Watch Navy helicopter drone’s first flight above Southern California


The U.S. Navy conducted the first flight of a next-generation helicopter drone, which is designed to fly twice as long and has three times the payload capacity of the current model in the military arsenal.

The MQ-8C Fire Scout flew for seven minutes Thursday in restricted airspace at Naval Base Ventura County in Point Mugu, Calif. Shortly after, the Navy said, a second flight lasting nine minutes was also flown in a pattern around the airfield, reaching 500 feet altitude.

The tests were made to validate the autonomous control systems.

“First flight is a critical step in maturing the MQ-8C Fire Scout endurance upgrade before using the system operationally next year,” said Capt. Patrick Smith, Fire Scout program manager, Naval Air Systems Command. “This system’s evolution enhances how unmanned air systems will support maritime commanders.”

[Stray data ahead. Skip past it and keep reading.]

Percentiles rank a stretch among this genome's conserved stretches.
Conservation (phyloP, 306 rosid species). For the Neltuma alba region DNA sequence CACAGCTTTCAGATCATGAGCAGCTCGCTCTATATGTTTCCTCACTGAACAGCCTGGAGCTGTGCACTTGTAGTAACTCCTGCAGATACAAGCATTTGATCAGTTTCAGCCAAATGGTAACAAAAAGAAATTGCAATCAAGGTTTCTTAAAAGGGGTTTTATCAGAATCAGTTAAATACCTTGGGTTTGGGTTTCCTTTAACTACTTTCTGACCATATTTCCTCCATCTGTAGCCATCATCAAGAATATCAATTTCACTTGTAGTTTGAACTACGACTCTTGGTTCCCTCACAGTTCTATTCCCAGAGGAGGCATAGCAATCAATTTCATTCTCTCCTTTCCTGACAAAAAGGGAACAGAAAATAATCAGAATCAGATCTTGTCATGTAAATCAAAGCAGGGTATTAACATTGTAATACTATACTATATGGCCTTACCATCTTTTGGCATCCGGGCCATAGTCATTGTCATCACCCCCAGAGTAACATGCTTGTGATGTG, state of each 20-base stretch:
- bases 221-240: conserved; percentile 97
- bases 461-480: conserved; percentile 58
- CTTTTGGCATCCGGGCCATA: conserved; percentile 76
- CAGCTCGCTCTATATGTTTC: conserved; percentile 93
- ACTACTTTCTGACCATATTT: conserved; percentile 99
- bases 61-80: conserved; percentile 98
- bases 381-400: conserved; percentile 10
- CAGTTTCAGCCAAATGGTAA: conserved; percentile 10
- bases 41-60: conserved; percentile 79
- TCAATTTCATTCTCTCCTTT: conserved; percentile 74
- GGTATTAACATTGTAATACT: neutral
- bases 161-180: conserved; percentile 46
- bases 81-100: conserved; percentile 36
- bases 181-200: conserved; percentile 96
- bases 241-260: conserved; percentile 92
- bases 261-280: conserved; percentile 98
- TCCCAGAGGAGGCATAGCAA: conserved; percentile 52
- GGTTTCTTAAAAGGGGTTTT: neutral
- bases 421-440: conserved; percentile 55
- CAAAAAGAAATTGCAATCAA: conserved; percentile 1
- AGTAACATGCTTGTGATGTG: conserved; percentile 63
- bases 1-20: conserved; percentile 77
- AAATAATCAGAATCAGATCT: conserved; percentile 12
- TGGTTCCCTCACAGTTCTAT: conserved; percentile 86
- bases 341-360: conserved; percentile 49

The Fire Scout is a robotic spy chopper developed by Northrop Grumman Corp. engineers in Rancho Bernardo, Calif. Armed with high-powered cameras, radars and sensors, earlier versions of the aircraft were first deployed in 2011 to war zones in Afghanistan and Libya.

The Navy grounded the fleet of Fire Scouts last year after two of the aircraft crashed overseas within a week.

Currently, the Fire Scout is conducting at-sea deployment on antipiracy missions aboard Navy frigates.

The latest version of the Fire Scout, the “C” model, is based on a larger commercial airframe with additional fuel tanks and an upgraded engine. It is designed to be able to fly up to 12 hours or carry up to 2,600 pounds.

Northrop said the upgrade came after operators saw the need for a system that carried the same intelligence-gathering capabilities but can fly longer and carry more technology.

The Navy plans on purchasing 145 Fire Scouts, which cost around $15.3 million per aircraft.


Initial operating capability for the upgraded MQ-8C Fire Scout is planned for 2016, with a potential for early deployment in 2014, the Navy said.


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